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What does Trade Me Group Ltd’s latest purchase mean for investors?

Online market place, auction house and employment conglomerate Trade Me Group Ltd (ASX: TME) has experienced a bit of a rollercoaster in the past few days, with shares leaping nearly 10% on positive New Zealand jobs data, before sinking 3% today on news of a 15% acquisition of Harmoney.

Harmoney is New Zealand’s only licensed peer-to-peer (‘P2P’) lender, and presents an exciting alternative to low interest rate term deposits for investors.

In Harmoney’s P2P lending model, investors like you and me (but with New Zealand residency) invest their savings, which are allocated to various individuals who apply for loans, and the investor receives the full interest and principal repayments in return, less a small ‘service fee’ kept by Harmoney.

With loans starting at 9.99% and only going up from there, it’s easy to see the appeal compared to term deposit rates of ~4% (New Zealand) and ~3% (Australia). It’s a win-win-win situation, as customers end up paying lower interest rates, investors receive higher interest rates on their cash, and Harmoney also takes a cut – although an obvious drawback is that the cash is not immediately available to withdraw as with standard savings accounts.

It’s an exciting entrance into one of the world’s fastest growing lending models, and appears to be the perfect complementary business to Trade Me’s online marketplace. Harmoney benefits from Trade Me’s high domestic traffic and ability to cross-promote P2P products, whilst Trade Me gains a 15% stake into a rapidly growing, albeit small, new entry into the banking industry.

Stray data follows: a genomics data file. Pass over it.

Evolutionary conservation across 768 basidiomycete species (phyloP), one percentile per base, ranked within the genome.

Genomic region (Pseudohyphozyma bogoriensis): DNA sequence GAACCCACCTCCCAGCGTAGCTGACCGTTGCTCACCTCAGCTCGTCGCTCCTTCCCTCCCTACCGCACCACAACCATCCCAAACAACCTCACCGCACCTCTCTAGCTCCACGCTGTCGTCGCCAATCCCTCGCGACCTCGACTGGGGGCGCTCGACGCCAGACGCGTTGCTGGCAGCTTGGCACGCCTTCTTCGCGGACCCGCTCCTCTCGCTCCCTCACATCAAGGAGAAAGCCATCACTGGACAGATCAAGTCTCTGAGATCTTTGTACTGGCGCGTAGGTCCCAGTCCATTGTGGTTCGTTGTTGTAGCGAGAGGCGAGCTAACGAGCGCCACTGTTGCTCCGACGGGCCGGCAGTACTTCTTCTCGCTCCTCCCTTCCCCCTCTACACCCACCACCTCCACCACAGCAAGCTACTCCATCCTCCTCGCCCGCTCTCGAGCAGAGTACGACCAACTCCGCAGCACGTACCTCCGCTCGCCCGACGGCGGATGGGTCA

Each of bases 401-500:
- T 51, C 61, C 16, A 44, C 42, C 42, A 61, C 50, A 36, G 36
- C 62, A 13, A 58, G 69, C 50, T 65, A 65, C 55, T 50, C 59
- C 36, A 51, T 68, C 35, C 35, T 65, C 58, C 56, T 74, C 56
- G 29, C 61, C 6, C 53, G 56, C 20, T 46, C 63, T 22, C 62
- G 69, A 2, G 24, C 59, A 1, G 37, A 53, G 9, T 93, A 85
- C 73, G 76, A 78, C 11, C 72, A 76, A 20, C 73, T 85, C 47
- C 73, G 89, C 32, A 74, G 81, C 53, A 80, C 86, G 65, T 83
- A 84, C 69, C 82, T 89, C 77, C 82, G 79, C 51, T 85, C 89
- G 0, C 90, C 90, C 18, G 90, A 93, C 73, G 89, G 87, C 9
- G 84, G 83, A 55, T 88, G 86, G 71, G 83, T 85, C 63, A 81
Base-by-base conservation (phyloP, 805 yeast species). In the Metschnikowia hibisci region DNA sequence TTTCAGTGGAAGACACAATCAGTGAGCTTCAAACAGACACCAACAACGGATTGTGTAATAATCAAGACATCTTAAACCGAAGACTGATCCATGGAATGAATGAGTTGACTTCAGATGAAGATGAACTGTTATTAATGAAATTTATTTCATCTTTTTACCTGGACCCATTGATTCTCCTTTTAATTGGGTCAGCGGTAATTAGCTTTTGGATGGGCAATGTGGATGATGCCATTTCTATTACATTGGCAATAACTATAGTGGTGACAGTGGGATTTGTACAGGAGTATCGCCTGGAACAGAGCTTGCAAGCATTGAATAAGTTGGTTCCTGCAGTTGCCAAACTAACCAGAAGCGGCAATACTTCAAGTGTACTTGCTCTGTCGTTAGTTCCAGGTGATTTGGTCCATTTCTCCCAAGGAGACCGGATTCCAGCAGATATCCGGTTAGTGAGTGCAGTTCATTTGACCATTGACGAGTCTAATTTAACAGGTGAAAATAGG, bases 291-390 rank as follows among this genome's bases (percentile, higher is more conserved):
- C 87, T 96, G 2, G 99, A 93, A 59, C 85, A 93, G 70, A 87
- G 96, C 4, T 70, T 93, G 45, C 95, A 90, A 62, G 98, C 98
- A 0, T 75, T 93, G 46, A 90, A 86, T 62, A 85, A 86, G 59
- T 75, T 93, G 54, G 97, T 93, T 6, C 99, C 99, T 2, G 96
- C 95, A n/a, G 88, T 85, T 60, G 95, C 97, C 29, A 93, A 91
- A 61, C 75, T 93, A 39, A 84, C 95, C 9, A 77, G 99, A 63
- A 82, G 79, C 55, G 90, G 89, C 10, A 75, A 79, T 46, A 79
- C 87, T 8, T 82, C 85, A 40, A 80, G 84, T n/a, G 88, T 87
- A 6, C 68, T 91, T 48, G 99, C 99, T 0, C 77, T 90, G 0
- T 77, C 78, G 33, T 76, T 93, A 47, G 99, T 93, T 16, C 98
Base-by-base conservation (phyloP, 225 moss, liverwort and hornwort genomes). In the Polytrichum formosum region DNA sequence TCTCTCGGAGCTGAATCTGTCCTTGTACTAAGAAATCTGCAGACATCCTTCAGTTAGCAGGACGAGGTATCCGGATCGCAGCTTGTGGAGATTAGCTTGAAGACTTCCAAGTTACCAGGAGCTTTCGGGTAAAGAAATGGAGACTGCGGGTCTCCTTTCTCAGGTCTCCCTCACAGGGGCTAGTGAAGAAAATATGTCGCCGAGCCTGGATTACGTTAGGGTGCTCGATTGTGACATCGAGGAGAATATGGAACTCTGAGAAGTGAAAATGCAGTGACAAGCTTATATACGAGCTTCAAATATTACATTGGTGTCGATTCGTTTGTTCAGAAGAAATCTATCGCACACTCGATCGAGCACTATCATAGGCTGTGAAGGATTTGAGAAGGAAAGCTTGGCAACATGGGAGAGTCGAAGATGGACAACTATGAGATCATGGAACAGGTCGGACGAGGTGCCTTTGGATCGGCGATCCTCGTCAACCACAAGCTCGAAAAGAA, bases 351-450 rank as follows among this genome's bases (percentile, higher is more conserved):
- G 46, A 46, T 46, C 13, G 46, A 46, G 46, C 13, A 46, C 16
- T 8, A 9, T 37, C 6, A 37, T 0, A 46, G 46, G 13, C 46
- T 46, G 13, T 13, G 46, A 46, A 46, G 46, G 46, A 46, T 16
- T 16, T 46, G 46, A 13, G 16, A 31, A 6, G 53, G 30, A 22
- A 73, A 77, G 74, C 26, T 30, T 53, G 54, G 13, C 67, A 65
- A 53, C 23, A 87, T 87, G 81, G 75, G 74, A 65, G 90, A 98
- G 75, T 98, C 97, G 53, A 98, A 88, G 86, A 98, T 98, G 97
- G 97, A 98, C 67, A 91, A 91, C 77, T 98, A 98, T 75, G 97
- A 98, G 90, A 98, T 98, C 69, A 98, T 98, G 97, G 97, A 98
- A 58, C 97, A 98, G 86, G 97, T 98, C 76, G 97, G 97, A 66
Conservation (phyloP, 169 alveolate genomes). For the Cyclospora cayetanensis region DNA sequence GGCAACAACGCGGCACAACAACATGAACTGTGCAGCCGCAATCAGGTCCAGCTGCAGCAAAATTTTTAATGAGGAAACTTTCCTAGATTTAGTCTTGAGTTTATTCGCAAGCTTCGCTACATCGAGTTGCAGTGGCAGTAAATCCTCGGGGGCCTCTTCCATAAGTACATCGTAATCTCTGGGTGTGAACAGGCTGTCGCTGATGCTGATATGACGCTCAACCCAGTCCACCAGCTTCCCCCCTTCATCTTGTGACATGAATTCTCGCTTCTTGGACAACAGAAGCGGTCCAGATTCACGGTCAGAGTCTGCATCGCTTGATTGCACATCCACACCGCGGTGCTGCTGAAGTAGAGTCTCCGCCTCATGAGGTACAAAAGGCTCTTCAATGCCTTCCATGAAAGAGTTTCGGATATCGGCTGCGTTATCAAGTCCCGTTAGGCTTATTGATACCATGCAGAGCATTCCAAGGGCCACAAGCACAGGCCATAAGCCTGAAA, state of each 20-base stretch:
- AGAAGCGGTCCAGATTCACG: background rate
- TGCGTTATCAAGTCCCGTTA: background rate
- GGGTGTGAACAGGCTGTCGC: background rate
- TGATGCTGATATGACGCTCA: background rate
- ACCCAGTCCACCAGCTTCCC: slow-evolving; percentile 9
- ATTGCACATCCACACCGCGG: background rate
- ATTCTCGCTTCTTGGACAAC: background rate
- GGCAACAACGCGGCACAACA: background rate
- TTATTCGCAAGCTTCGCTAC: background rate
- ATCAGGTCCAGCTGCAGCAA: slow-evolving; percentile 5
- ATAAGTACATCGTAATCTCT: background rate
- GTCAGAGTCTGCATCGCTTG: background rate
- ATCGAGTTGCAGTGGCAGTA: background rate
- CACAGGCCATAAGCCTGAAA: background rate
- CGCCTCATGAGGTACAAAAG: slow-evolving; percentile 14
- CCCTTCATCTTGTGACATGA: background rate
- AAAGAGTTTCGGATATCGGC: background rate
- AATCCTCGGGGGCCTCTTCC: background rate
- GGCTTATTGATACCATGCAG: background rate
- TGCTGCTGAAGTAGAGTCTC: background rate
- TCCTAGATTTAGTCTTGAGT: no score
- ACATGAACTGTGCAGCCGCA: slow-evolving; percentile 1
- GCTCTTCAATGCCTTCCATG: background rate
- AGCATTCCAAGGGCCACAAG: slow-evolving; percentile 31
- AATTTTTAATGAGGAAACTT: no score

The acquisition cost $7.7 million, and Trade Me Chief Financial Officer Jonathan Klouwens will join Harmoney’s board of directors.

While no guidance was provided to the market as to the profit implications of this investment, it seems likely that the increasing popularity of P2P lending over time will see a growing return to Trade Me shareholders.

If New Zealand citizens are anything like our own, increasing dis-satisfaction with record bank profits and shady conduct – like NZ’s recent interest rate swaps scandal involving ASB Bank and Australia and New Zealand Banking Group (ASX: ANZ) –  are likely to lead to an influx of support for non-bank lenders, while P2P lending has its own appeal for term deposit investors.

Over time this could potentially emerge as a threat to the banks’ ability to fund their loans through deposits, forcing them to offer higher interest rates, better service, better products, or enter the lower margin world of P2P lending themselves.

That’s all a way in the future though; in the meantime Harmoney (and thus Trade Me) enjoy significant advantages from being the ‘first-mover’ into this exciting sector.

Investors should watch closely.

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Motley Fool contributor Sean O'Neill doesn't own shares in any company mentioned.

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